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“What advice do you have for reconnecting Natives?”

This question came to me from a high school student in Tacoma, Washington. A Pueblo girl in Coast Salish territory. I was the guest speaker at her school that day, and she was one of many students—in a crowd of Native and non-Native teens—who had read my debut novel, I Can Make This Promise. 

I don’t remember my exact response. I might have said that reconnecting is a lifelong, multifaceted journey for most folks. I might have suggested joining school clubs as a great place to start. I might have encouraged her to read as many Native-authored books as she can, to speak with family members if she is able to, or to attend local powwows and community gatherings.

Christine Day Photo by Jessica WoodChristine Day. Photo by Jessica WoodI’m not sure, though. My memory of my response is hazy, even though I can picture her hopeful face clearly in my mind. 

I’ve had countless interactions like these. Readers of all ages come to me with questions and comments related to who they are, where they’re from, or where they want to be. Once, in an elementary school gymnasium in Maple Falls, Washington, a girl who’d read The Sea in Winter approached me after my presentation. She said she related to the main character, Maisie, because she too loves to dance, and also because she doesn’t know her biological father.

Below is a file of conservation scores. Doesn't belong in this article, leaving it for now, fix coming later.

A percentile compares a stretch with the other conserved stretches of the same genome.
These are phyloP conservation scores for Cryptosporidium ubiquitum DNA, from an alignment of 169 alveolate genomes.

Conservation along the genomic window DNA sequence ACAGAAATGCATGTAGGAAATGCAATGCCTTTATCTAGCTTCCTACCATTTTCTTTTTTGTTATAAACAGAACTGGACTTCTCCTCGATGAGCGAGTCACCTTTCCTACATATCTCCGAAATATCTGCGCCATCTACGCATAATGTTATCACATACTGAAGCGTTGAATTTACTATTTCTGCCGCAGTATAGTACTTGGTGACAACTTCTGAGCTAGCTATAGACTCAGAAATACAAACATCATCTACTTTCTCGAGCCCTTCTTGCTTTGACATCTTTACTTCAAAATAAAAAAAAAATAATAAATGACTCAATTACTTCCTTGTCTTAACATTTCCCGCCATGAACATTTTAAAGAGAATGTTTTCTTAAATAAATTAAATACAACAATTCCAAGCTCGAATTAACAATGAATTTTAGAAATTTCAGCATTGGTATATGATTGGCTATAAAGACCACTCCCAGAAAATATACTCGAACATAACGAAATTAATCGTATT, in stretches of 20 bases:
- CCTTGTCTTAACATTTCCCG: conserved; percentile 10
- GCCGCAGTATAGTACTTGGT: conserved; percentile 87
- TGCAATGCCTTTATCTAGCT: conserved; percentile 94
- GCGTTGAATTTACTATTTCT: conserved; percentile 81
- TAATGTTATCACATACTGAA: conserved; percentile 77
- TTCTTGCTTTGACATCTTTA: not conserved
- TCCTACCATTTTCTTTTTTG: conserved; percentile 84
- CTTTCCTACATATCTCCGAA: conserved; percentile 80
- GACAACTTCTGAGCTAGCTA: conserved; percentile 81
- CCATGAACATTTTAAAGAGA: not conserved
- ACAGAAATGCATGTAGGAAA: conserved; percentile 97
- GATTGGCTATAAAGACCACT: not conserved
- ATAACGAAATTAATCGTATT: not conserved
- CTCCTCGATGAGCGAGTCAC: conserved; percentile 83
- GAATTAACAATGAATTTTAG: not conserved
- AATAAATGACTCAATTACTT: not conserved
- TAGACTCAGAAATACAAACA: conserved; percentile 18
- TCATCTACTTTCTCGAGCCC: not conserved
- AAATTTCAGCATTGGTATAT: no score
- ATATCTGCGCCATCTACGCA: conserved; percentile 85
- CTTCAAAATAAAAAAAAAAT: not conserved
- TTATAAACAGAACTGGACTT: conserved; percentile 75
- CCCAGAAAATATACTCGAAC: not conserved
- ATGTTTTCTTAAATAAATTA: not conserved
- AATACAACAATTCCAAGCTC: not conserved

“I haven’t seen my dad in ten years,” she told me. “And I am ten.”

Then she burst into tears, and I remember exactly how I responded this time: I opened my arms to her, and we hugged tightly, fiercely. 

With the stories I’ve written, young people feel they can trust me with their vulnerability, as well as their big questions. This trust is—by far—the greatest reward of my writing career.

“Have you ever felt nervous about sharing your writing with people?”

“Have you ever lost a friend?”

“Have you ever considered giving up on a story?”

Yes and yes and yes.

Often, I get to indulge in their silliness, too. During my school presentations, the Q&A sessions have been known to span a wide array of topics:

“Luke Skywalker or Anakin Skywalker?”

Fun fact: I once wrote an essay in college that compared Anakin Skywalker to Heathcliff from Wuthering Heights. My professor gave me an A. So I’ll go with Anakin, even though he’s an antihero.

“Have you ever played Minecraft?”

No, I don’t play Minecraft, but I enjoy other video games.

“Do you have any pets?” 

Yes, I have a Chihuahua named Kia. I used to have a cat named Caesar, but he passed away in March 2021. My next book, We Still Belong, is partially dedicated to him, though.

We Still Belong is also dedicated to “the kids who yearn to belong,” which qualifies most of the young readers I’ve met so far. I dedicated this book to them, because they inspire me with their curiosity and compassion. I dedicated it to them, because I believe young people deserve to feel a sense of belonging, no matter who they are, or where they’re from, or what they’re going through in life. 

We are all related. We are all connected. And we all belong. More than anything, I hope this is the message kids will take away from my next book. 

And I can’t wait to talk with them about it.

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